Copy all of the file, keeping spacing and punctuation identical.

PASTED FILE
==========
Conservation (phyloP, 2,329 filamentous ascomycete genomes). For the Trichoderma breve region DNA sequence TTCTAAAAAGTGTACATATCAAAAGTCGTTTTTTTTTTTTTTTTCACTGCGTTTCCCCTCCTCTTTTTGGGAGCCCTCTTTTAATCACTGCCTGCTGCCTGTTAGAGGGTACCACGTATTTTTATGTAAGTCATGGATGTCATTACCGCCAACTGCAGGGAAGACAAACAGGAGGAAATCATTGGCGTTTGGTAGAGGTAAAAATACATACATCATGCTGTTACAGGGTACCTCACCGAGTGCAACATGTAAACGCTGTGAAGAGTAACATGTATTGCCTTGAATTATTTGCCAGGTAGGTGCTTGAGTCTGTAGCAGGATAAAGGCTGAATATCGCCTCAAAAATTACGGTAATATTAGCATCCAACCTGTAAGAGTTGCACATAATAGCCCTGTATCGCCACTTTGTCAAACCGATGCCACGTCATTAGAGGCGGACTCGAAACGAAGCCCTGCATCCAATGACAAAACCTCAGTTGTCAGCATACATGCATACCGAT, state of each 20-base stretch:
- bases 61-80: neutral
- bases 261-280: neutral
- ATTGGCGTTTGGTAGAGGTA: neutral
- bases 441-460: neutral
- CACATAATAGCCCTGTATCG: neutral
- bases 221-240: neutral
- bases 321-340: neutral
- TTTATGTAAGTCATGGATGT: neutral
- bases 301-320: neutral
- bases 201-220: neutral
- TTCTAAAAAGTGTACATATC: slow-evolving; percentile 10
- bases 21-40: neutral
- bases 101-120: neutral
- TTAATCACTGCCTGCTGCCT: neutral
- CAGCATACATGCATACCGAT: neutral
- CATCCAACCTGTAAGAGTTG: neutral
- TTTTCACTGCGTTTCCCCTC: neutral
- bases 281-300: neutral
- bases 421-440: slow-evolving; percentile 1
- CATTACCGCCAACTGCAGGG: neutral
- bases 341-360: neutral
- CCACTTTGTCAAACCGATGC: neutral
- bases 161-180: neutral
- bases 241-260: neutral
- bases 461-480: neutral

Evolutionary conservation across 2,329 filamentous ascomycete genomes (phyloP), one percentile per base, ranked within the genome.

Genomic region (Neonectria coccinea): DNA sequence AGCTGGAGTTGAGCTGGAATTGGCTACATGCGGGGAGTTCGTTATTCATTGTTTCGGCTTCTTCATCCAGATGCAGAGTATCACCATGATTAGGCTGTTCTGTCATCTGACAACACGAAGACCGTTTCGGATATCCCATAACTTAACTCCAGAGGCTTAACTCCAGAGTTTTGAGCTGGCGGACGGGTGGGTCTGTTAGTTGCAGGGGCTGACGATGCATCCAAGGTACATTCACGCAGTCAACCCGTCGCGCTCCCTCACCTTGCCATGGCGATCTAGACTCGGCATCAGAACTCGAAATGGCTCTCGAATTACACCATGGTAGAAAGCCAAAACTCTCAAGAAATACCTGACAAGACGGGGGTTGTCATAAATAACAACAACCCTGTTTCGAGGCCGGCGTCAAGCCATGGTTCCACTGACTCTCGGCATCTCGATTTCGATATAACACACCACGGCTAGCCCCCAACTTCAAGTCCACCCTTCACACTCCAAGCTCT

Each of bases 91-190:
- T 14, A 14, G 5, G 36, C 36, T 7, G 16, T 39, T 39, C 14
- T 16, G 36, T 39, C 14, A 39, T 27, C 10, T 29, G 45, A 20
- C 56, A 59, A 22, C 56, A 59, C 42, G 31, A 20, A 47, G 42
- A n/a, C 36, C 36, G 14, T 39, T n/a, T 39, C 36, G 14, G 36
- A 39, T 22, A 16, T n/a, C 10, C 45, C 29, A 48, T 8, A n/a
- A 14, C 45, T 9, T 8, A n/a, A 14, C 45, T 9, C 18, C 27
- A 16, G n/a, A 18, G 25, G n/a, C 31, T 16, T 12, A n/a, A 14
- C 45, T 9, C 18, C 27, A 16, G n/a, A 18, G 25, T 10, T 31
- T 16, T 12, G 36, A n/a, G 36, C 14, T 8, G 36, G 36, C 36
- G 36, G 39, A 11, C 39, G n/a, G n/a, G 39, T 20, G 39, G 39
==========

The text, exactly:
Conservation (phyloP, 2,329 filamentous ascomycete genomes). For the Trichoderma breve region DNA sequence TTCTAAAAAGTGTACATATCAAAAGTCGTTTTTTTTTTTTTTTTCACTGCGTTTCCCCTCCTCTTTTTGGGAGCCCTCTTTTAATCACTGCCTGCTGCCTGTTAGAGGGTACCACGTATTTTTATGTAAGTCATGGATGTCATTACCGCCAACTGCAGGGAAGACAAACAGGAGGAAATCATTGGCGTTTGGTAGAGGTAAAAATACATACATCATGCTGTTACAGGGTACCTCACCGAGTGCAACATGTAAACGCTGTGAAGAGTAACATGTATTGCCTTGAATTATTTGCCAGGTAGGTGCTTGAGTCTGTAGCAGGATAAAGGCTGAATATCGCCTCAAAAATTACGGTAATATTAGCATCCAACCTGTAAGAGTTGCACATAATAGCCCTGTATCGCCACTTTGTCAAACCGATGCCACGTCATTAGAGGCGGACTCGAAACGAAGCCCTGCATCCAATGACAAAACCTCAGTTGTCAGCATACATGCATACCGAT, state of each 20-base stretch:
- bases 61-80: neutral
- bases 261-280: neutral
- ATTGGCGTTTGGTAGAGGTA: neutral
- bases 441-460: neutral
- CACATAATAGCCCTGTATCG: neutral
- bases 221-240: neutral
- bases 321-340: neutral
- TTTATGTAAGTCATGGATGT: neutral
- bases 301-320: neutral
- bases 201-220: neutral
- TTCTAAAAAGTGTACATATC: slow-evolving; percentile 10
- bases 21-40: neutral
- bases 101-120: neutral
- TTAATCACTGCCTGCTGCCT: neutral
- CAGCATACATGCATACCGAT: neutral
- CATCCAACCTGTAAGAGTTG: neutral
- TTTTCACTGCGTTTCCCCTC: neutral
- bases 281-300: neutral
- bases 421-440: slow-evolving; percentile 1
- CATTACCGCCAACTGCAGGG: neutral
- bases 341-360: neutral
- CCACTTTGTCAAACCGATGC: neutral
- bases 161-180: neutral
- bases 241-260: neutral
- bases 461-480: neutral

Evolutionary conservation across 2,329 filamentous ascomycete genomes (phyloP), one percentile per base, ranked within the genome.

Genomic region (Neonectria coccinea): DNA sequence AGCTGGAGTTGAGCTGGAATTGGCTACATGCGGGGAGTTCGTTATTCATTGTTTCGGCTTCTTCATCCAGATGCAGAGTATCACCATGATTAGGCTGTTCTGTCATCTGACAACACGAAGACCGTTTCGGATATCCCATAACTTAACTCCAGAGGCTTAACTCCAGAGTTTTGAGCTGGCGGACGGGTGGGTCTGTTAGTTGCAGGGGCTGACGATGCATCCAAGGTACATTCACGCAGTCAACCCGTCGCGCTCCCTCACCTTGCCATGGCGATCTAGACTCGGCATCAGAACTCGAAATGGCTCTCGAATTACACCATGGTAGAAAGCCAAAACTCTCAAGAAATACCTGACAAGACGGGGGTTGTCATAAATAACAACAACCCTGTTTCGAGGCCGGCGTCAAGCCATGGTTCCACTGACTCTCGGCATCTCGATTTCGATATAACACACCACGGCTAGCCCCCAACTTCAAGTCCACCCTTCACACTCCAAGCTCT

Each of bases 91-190:
- T 14, A 14, G 5, G 36, C 36, T 7, G 16, T 39, T 39, C 14
- T 16, G 36, T 39, C 14, A 39, T 27, C 10, T 29, G 45, A 20
- C 56, A 59, A 22, C 56, A 59, C 42, G 31, A 20, A 47, G 42
- A n/a, C 36, C 36, G 14, T 39, T n/a, T 39, C 36, G 14, G 36
- A 39, T 22, A 16, T n/a, C 10, C 45, C 29, A 48, T 8, A n/a
- A 14, C 45, T 9, T 8, A n/a, A 14, C 45, T 9, C 18, C 27
- A 16, G n/a, A 18, G 25, G n/a, C 31, T 16, T 12, A n/a, A 14
- C 45, T 9, C 18, C 27, A 16, G n/a, A 18, G 25, T 10, T 31
- T 16, T 12, G 36, A n/a, G 36, C 14, T 8, G 36, G 36, C 36
- G 36, G 39, A 11, C 39, G n/a, G n/a, G 39, T 20, G 39, G 39